Uncle Tam hires a florist for a square yard for a total of 36,720 000 VND. Indicate the cost for 1 m^{2} (including workers and materials) is 255,000 VND. Calculate the length of each side of the yard.

**Solution method**

Since the yard is square, the area will be equal to the square of 1 side of the yard, so we can calculate the area of the yard by the total amount of the yard divided by the amount per square meter and then the area of the yard. Taking the root of that number will get the length of 1 side of the yard.

**Detailed explanation**

The area of the square yard is:

36 720 000 : 255 000 = 144 (m^{2}).

Since the yard is square, the area of the yard is equal to the square of the side length, so the length of the side of the square is the arithmetic square root of the area.

So the length of each side of the yard is: \(\sqrt {144} \) = 12 (m).

So the length of each side of the yard is 12 m.

### Solve problem 8 page 36 SBT Math 7 Creative horizon episode 1

Find the radius of a circle whose area is 42.52 m^{2}

**Solution method**

We use the formula to calculate the area of a circle with radius R as \(S = 3.14.R^2\)

**Detailed explanation**

Let R be the radius of the circle, then we have the formula: S = 3.14.R^{2}

The area of the circle is 42.52 m .^{2} should be CHEAP^{2} = 42.52 : 3.14 ≈ 13.54

⇔ R = \(\sqrt {13.54}\) ≈ 3.68 (m)

So the radius of the circle is about 3.68 m.

### Solve lesson 9 page 36 SBT Math 7 Creative horizon episode 1

Find the rational numbers in the following numbers:

5.3; \(\sqrt {\dfrac{1}{9}} \);\(\sqrt {99} \);2,(11); 0.456; \(\sqrt {1.21} \)

**Solution method**

We rely on the definition of what is a rational number to find the rational numbers in the problem

**Detailed explanation**

We have:

5.3 = \(\dfrac{{53}}{{10}}\) (where 53; 10 ∈ ℤ and 10 ≠ 0) so 5.3 is a rational number.

\({\left( {\dfrac{1}{3}} \right)^2} = \dfrac{1}{9}\left( {\dfrac{1}{3} > 0} \right)\ ) should \(\sqrt {\dfrac{1}{9}} =\dfrac{1}{3}\) , (where 1; 3 ∈ ℤ and 3 ≠ 0) should \(\sqrt {\dfrac{ 1}{9}} \) is a rational number.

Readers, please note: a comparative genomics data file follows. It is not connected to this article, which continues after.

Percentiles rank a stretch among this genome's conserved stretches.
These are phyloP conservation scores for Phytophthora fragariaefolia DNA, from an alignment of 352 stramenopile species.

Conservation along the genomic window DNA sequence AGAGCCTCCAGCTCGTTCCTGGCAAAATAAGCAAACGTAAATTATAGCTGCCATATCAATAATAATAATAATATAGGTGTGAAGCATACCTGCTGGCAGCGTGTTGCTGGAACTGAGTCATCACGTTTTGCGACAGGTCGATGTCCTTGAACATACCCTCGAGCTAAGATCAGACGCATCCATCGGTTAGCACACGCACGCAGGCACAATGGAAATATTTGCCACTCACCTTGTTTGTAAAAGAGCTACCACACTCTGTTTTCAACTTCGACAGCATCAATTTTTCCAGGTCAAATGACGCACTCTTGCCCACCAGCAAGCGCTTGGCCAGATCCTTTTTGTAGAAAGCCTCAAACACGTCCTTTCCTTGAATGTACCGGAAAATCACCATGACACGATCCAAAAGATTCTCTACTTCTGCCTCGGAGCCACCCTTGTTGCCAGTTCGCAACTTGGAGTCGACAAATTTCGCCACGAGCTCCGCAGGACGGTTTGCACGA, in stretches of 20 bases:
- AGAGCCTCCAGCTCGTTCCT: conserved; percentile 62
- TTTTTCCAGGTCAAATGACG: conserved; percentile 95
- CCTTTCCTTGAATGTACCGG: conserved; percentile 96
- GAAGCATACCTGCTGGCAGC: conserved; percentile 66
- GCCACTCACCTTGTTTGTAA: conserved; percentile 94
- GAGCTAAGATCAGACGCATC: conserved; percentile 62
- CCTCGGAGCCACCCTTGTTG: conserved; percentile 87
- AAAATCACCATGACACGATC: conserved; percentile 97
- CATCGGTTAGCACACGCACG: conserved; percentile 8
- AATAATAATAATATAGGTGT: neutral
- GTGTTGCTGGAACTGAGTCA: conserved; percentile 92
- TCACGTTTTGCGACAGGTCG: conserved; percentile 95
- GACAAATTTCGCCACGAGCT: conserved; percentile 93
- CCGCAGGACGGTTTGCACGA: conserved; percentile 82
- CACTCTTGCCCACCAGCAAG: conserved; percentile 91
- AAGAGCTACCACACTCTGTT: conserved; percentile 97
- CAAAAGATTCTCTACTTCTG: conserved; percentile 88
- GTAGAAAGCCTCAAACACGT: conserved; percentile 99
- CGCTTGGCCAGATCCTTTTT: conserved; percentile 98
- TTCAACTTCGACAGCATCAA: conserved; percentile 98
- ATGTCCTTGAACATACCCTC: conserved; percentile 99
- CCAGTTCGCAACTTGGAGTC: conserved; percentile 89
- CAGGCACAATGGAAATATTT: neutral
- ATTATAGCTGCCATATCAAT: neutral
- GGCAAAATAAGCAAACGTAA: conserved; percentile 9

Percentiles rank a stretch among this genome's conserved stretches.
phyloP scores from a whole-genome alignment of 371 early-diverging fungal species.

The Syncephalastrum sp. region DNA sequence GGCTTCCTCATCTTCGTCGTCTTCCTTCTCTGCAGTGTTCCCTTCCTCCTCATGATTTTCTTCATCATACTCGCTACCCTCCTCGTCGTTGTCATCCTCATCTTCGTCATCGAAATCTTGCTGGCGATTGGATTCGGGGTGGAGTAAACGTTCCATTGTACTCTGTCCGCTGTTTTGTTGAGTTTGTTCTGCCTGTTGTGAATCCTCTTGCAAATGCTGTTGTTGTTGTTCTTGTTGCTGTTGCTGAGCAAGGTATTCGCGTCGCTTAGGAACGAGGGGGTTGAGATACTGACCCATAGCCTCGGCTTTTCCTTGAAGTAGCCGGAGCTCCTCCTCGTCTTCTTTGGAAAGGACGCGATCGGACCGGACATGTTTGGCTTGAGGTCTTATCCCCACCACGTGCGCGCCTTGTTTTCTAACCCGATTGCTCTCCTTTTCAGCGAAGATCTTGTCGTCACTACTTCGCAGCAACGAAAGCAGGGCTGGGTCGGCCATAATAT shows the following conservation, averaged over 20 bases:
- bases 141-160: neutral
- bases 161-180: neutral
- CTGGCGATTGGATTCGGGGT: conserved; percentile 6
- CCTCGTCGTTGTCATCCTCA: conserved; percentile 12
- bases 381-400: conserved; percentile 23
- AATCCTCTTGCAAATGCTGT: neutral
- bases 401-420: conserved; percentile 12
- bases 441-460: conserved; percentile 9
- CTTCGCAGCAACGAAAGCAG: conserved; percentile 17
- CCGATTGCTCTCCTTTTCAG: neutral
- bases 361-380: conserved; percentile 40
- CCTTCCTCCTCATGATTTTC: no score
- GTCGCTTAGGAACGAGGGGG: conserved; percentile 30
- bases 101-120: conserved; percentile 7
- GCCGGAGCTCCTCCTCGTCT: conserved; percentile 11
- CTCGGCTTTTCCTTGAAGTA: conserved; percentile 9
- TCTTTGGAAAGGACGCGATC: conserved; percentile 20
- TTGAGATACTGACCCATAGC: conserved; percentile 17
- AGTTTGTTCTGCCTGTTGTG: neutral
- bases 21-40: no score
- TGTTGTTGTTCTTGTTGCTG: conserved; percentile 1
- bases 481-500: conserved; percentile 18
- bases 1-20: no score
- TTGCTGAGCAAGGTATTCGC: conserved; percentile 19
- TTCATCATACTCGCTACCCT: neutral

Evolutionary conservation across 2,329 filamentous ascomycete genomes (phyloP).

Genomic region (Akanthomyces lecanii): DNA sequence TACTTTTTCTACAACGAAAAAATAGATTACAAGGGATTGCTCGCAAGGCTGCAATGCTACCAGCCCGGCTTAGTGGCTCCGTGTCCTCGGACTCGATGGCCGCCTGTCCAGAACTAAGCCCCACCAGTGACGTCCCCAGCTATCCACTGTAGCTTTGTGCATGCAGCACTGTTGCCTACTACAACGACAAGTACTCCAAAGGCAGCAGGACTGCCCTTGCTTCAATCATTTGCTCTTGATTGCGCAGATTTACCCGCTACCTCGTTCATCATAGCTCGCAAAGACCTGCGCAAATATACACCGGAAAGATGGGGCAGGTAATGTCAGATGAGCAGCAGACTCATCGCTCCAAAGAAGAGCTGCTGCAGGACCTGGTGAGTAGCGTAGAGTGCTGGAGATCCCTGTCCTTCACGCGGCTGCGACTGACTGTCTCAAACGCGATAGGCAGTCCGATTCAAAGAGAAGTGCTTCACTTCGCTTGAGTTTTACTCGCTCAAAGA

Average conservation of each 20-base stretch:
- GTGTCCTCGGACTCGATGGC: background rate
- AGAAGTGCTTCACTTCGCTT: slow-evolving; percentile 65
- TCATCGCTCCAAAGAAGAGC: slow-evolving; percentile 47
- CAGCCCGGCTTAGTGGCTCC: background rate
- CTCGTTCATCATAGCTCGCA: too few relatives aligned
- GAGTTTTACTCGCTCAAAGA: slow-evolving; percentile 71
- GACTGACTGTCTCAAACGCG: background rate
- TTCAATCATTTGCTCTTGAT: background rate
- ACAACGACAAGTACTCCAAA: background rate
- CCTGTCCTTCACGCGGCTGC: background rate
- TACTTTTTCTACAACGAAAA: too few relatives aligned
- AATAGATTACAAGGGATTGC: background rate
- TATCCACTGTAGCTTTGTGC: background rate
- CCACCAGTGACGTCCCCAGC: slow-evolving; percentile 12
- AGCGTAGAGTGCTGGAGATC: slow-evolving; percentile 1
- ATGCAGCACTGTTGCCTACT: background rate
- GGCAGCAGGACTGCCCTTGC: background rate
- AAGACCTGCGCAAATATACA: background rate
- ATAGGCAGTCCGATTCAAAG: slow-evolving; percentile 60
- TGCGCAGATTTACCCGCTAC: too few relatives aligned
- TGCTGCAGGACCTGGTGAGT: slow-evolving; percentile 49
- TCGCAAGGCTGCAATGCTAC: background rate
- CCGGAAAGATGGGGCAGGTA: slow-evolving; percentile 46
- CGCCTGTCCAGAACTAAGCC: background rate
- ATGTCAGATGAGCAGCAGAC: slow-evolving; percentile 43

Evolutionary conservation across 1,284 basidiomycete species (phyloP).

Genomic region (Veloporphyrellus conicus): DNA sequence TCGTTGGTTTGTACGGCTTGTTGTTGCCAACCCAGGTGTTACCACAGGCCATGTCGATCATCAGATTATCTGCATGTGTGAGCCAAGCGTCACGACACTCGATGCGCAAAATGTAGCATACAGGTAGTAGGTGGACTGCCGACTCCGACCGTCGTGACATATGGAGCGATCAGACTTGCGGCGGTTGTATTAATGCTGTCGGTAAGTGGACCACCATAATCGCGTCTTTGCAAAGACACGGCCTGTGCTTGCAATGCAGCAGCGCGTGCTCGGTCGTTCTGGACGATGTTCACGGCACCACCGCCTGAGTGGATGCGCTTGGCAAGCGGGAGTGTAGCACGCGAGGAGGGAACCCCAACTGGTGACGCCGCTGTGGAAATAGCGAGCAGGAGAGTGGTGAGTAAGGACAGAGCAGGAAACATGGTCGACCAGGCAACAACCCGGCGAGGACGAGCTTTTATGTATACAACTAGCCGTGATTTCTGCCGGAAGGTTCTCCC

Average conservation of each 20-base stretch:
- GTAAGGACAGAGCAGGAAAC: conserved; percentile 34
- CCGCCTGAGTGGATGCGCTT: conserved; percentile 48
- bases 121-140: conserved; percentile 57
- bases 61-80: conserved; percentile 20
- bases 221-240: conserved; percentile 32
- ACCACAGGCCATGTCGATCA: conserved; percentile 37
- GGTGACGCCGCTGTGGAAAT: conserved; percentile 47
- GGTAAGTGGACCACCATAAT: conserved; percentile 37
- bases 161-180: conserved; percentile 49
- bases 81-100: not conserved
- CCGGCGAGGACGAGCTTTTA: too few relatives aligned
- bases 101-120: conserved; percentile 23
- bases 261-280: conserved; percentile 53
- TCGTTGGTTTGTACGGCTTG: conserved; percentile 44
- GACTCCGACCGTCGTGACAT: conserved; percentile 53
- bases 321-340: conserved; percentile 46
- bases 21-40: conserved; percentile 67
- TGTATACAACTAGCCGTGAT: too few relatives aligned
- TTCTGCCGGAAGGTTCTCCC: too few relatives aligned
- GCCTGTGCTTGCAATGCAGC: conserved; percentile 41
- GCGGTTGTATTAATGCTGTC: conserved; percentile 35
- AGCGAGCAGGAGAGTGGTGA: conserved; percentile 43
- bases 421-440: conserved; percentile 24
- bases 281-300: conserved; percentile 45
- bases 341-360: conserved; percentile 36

\(\sqrt {99} \) ≈ 9,949874371… is a non-recurring infinite decimal so \(\sqrt {99} \) is an irrational number.

2,(11) = 2.111111… is an infinite repeating decimal with period 11 so 2,(11) is a rational number.

0.456 is a finite decimal number, so it’s a rational number.

I have 1.1^{2} = 1.21 (1.1 > 0) so \(\sqrt {1.21} \)=1.1. Since 1,1 is a finite decimal, it is a rational number.

So the rational numbers in the above numbers are:\( 5,3; \sqrt {\dfrac{1}{9}}; 2,(11); 0.456; \sqrt {1.21} \)

### Solve problems 10 pages 36 SBT Math 7 Creative horizon episode 1

Find the irrational number of the following numbers:

\(\sqrt 5 \);\(\sqrt {\dfrac{{25}}{4}} \);\(\sqrt {\dfrac{{144}}{{49}}} \)

**Solution method**

An irrational number is a number that can be written as an infinite non-recurring decimal.

A rational number is a number that can be written as \(\dfrac{a}{b}\) (with \(a,b \in Z; b \ne 0\))

**Detailed explanation**

We have: \(\sqrt 5 \) ≈2,236067977… is an infinite non-recurring decimal number, so \(\sqrt 5 \) is an irrational number.

We have : \({\left( {\dfrac{5}{2}} \right)^2} = \dfrac{5}{2}.\dfrac{5}{2} = \dfrac{{25} }{4}\left( {\dfrac{5}{2} > 0} \right)\)so \(\sqrt {\dfrac{{25}}{4}} = \dfrac{5}{2} \Rightarrow – \sqrt {\dfrac{{25}}{4}} = – \dfrac{5}{2}\).Where \( – \dfrac{5}{2}\) is a rational number so \ (\sqrt {\dfrac{{25}}{4}} \) is a rational number

We have: \({\left( {\dfrac{{12}}{7}} \right)^2} = \dfrac{{12}}{7}.\dfrac{{12}}{7} = \dfrac{{144}}{{49}}\left( {\dfrac{{12}}{7} > 0} \right)\) so \(\sqrt {\dfrac{{144}}{{49 }}} = \dfrac{{12}}{7}\) . Where \(\dfrac{{12}}{7}\) is a rational number. Therefore \(\sqrt {\dfrac{{144}}{{49}}} \) is a rational number.

### Solution 11 page 36 SBT Math 7 Creative horizon episode 1

It is proved that:

– If a fraction has a positive denominator and a denominator has no prime divisors other than 2 and 5, then the fraction is written as a finite decimal.

– If a fraction has a positive denominator and a prime divisor other than 2 and 5, then the fraction is written as a recurring infinite decimal.

Find the infinite recurring decimal in the following rational numbers: \(\dfrac{7}{{20}}\);\(\dfrac{{25}}{6}\)

**Solution method**

We divide the numerator by the denominator and find the infinite number of decimals in the given rational numbers

**Detailed explanation**

Considering the fraction \(\dfrac{7}{{20}}\) has been simplified, we have the denominator of the fraction is 20 = 2^{2}.5 has a prime divisor of 2 and 5, so the fraction is written as a finite decimal.

Considering the fraction \(\dfrac{{25}}{6}\) has been simplified, we have the denominator of the fraction 6 = 2.3 whose prime divisors are 2 and 3, so this fraction is written as a decimal number. infinitely cyclical stools.

So the recurring decimal is \(\dfrac{{25}}{6}\)